Archaeologists have unearthed what may be the oldest — and largest — ancient wine cellar in the Near East, containing forty jars, each of which would have held fifty liters of strong, sweet wine, archaeologists from George Washington, Brandeis and Haifa universities announced late Friday,
The amount of wine estimated to have been stored in the cellar would fill approximately 3,000 modern bottles, and there probably are other wine cellars waiting to be unearthed.
The cellar was discovered in Tel Kabri, located near the northwestern coastal city of Nahariya and the site of a ruined palace of a sprawling Canaanite city in northern Israel and dating back to about 1,700 B.C.
The archaeological site is located near many of Israel’s modern-day wineries, such as Carmel Mizrachi in Zichron Yaakov, near Haifa.
“This is a hugely significant discovery — it’s a wine cellar that, to our knowledge, is largely unmatched in age and size,” said Eric Cline, chair of the Department of Classical and Near Eastern Languages and Civilizations of at The George Washington University.
He teamed up with excavation co-director Assaf Yasur-Landau, chair of the Department of Maritime Civilizations at the University of Haifa, co-directed the excavation. Andrew Koh, assistant professor of classical studies at Brandeis University, was an associate director.
Koh, an archaeological scientist, analyzed the jar fragments using organic residue analysis. He found molecular traces of tartaric and syringic acid, both key components in wine, as well as compounds suggesting ingredients popular in ancient wine-making, including honey, mint, cinnamon bark, juniper berries and resins. The recipe is similar to medicinal wines used in ancient Egypt for two thousand years.
Koh also analyzed the proportions of each diagnostic compound and discovered remarkable consistency between jars.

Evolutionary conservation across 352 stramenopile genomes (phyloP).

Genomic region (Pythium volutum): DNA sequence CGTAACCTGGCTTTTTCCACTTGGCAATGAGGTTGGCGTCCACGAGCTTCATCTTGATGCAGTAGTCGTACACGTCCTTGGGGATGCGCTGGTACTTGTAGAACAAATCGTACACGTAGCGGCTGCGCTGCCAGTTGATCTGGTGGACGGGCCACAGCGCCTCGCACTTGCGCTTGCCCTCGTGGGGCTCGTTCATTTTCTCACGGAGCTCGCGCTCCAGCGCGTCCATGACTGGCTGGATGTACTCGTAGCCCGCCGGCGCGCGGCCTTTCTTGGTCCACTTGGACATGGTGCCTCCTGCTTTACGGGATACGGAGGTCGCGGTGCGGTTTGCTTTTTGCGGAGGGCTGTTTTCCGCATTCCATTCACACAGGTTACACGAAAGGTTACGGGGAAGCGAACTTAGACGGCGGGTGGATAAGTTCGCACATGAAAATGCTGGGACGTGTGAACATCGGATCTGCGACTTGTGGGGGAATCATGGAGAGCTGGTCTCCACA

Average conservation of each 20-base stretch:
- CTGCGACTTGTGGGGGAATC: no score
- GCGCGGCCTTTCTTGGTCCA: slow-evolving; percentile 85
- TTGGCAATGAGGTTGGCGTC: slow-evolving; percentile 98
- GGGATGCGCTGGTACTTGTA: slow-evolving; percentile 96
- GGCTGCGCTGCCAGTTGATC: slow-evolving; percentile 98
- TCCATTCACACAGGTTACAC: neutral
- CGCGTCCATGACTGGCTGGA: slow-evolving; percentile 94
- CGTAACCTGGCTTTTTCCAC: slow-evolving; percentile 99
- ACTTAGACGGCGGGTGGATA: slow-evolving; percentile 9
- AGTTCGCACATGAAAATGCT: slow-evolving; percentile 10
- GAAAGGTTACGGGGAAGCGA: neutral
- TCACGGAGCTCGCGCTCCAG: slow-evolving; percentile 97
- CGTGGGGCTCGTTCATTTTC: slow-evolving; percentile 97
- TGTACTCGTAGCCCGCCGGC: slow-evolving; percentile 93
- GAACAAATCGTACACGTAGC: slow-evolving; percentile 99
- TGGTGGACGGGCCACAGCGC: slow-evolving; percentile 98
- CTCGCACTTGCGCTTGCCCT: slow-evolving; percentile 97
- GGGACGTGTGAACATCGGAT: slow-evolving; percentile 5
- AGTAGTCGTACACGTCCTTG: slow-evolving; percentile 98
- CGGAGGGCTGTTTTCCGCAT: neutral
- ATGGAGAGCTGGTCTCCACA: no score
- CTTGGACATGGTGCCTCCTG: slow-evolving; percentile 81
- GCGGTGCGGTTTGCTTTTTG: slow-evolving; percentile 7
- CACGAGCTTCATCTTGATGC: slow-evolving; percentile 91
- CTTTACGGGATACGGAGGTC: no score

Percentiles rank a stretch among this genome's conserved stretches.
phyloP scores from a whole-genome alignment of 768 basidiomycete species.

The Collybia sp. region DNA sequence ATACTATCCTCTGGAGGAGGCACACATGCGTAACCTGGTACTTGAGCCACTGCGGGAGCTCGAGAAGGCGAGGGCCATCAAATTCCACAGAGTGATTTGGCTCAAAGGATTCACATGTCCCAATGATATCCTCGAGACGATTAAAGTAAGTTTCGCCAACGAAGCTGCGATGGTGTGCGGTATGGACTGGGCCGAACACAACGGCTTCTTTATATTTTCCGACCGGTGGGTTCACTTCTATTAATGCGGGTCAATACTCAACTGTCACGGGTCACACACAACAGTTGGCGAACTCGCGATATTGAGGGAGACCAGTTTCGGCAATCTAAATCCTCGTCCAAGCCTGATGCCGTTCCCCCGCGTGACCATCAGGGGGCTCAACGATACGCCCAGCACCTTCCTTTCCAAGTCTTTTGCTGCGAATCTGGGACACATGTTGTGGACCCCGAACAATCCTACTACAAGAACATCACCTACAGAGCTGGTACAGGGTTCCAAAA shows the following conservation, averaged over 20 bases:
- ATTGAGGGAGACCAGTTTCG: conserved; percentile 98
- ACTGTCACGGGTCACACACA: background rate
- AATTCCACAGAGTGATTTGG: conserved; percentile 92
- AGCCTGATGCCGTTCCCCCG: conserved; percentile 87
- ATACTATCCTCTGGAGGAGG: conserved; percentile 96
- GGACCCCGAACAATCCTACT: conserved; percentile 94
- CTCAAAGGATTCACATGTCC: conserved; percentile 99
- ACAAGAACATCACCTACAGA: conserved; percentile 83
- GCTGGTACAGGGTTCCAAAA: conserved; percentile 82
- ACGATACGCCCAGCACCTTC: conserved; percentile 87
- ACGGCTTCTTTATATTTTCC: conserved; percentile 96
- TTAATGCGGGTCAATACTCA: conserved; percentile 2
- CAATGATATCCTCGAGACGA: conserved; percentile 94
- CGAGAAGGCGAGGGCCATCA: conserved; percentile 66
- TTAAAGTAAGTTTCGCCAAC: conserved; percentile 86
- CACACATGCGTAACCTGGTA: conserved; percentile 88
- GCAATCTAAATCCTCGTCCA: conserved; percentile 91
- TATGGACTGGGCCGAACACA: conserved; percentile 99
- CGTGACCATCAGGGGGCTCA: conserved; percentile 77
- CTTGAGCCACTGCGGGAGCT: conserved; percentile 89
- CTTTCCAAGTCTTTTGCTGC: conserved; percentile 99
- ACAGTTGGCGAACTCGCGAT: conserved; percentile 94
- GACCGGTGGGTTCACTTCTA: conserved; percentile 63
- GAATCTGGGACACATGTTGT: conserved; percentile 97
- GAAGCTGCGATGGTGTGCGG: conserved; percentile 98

“This wasn’t moonshine that someone was brewing in their basement, eyeballing the measurements,” Koh noted. “This wine’s recipe was strictly followed in each and every jar.”
Yasur-Landau said, “The wine cellar was located near a hall where banquets took place, a place where the Kabri elite and possibly foreign guests consumed goat meat and wine.” The team discovered two doors leading out of the wine cellar—one to the south, and one to the west, and pending more digging in two years, it is assumed that both doors probably lead to additional storage rooms.
A large part of the palace was destroyed approximately 3,600 years ago as a result of an earthquake or some other disaster, according to the archaeologists.
Dr. Koh told reporters that the presence of tartaric acid means it was used for grape juice or wine, and several ingredients are the same as those found in winemaking recipes that previously have been found in ancient texts from ruins in what is now Syria,
Luscious grapes grown in Israel are recorded in the Biblical narrative of the “12 spies” who traveled from the Sinai Desert after the Exodus to the area of Hevron to report back to Moses what the People of Israel could expect when entering. The grapes and pomegranates that the spies brought back from the Hevron area supported the promise that Israel indeed is a land of “milk and honey,” but 10 of the spies also said that the local Canaanites were giants living in fortified cities. The report sent fear into the Children of Israel who rebelled against their mission, for they were punished to remain in the desert and die by the end of 40 years after leaving Egypt, except who were under the ago of 20 at the time of the Exodus and except for the two spies who tried to persuade the people that they could overcome Canaan with God’s help.
Fine wines have been become a booming industry in recent years, with the grapes of the southern Hevron Hills and the Golan Heights being used for dry wines considered some of the best in the world.
About the Author: Tzvi Ben Gedalyahu is a graduate in journalism and economics from The George Washington University. He has worked as a cub reporter in rural Virginia and as senior copy editor for major Canadian metropolitan dailies. Tzvi wrote for Arutz Sheva for several years before joining the Jewish Press.
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